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Delorean Motor Company
On August 12th 2015 I was lucky enough to visit the former DeLorean Factory in Dunmurry-Belfast and was surprised to find that the site is still being used in the manufacture of car components for no other that Peugeot and Citroen. I visited the site on a Sunday and as such it was much like a ghost town which how it must have felt shortly after DMC demise and closure in 1983.



On looking around the various factory units it was amazing to still see some of the original DMC-12 production line equipment still hanging from the ceilings and which sit redundant and forever waiting. I look round and try to picture what the site would have looked like in the heyday of production and feel a sadness that the production was cut short.






Unfortunately I did not get a chance to look at the historic Delorean test track due to a lack of time which was real shame as it is under threat from being built on. Nor did I get to drive up to the famous Delorean House as it is a private residence which had subsequently sold the year before.

I do hope that Belfast stops any proposals of housing on the Delorean test track, as it would be a great loss to Belfast due to the history the test track and the rest of the factory complex holds for city.
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MG Longbridge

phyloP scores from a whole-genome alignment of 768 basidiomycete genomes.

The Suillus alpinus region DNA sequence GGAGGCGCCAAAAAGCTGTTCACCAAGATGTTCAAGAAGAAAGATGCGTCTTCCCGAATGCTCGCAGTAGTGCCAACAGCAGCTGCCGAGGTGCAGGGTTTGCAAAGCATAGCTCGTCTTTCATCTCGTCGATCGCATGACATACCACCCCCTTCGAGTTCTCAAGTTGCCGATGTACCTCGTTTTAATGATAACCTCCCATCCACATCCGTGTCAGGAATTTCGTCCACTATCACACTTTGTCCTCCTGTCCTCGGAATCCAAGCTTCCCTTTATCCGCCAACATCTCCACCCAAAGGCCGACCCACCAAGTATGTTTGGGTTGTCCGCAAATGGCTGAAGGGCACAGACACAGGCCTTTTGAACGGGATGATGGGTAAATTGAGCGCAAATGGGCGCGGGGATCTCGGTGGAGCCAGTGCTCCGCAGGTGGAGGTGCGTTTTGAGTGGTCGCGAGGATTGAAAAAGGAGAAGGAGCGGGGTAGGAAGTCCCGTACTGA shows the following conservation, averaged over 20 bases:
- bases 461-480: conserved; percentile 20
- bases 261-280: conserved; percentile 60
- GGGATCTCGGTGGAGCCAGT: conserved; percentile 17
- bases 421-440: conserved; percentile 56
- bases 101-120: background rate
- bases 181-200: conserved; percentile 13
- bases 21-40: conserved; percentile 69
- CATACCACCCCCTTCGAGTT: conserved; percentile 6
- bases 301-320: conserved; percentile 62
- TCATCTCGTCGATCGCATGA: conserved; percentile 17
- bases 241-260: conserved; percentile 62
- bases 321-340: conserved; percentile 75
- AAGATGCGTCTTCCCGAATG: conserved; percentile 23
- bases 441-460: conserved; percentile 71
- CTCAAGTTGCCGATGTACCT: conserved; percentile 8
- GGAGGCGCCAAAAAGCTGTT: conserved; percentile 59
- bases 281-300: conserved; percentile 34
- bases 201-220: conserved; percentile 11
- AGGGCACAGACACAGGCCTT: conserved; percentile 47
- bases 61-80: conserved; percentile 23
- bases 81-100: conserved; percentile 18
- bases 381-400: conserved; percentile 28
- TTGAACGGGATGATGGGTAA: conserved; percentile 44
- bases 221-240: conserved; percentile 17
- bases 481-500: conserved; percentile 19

On the 9th August 2015 I had the fortune of visiting the historic MG factory at Longbridge in Birmingham, and on arrival we waited for our guide in the MG Showroom which gave me a chance to have a look over the MG3 and MG6. Our guide then met us and took us across to the main buildings where we were shown into a room and learnt the history of the MG brand and SAIC future plans for the marque.


After the presentation the real fun began and we were shown a faithful reconstruction of Morris office and then moved onto the Technical Centre. As no surprise we were not allowed to take any pictures, but we were show an MG3 turbo prototype as well as the CAD/CAM machines as well as the engine test facilities. The test facilities at Longbridge design and develop the engines and suspension for European MG3s and as such they differ from their Chinese siblings.


We then moved onto the heart of the site where we saw the build process for the MG3 but I must confess the conveyor belts and production lines were silent on the day of our visit as production only occurred two days a week. We were also informed that the cars arrive from China to the UK as Complete Knock Down (CKD) kits and reassembled at Longbridge. The silence was eerie but I was just pleased to see the factories still being used for their orginal purpose instead of just idling.










The final part of the tour was to be shown MG’s private collection of prototypes and historic vehicles which included some limited edition models and key successes such as the Mini, TF and Austin Healey. Overall the factory tour was a great day out and a real insight into the current operations of MG.   

 
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Brexit: what it means for the British car industry
The entire automotive industry talks nervously of disruption. Autonomy, China, electric vehicles… these days it’s a case of pick your threat.
In the UK, however, disruption is coming much faster and from a much more traditional source: politics. Brexit and, to a lesser extent, the decline of diesel are probably the two biggest forces acting on our industry right now, and the fate of both, by and large, lies in the hands of the Government and its opposition.
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The Golf Mk4, another future classic?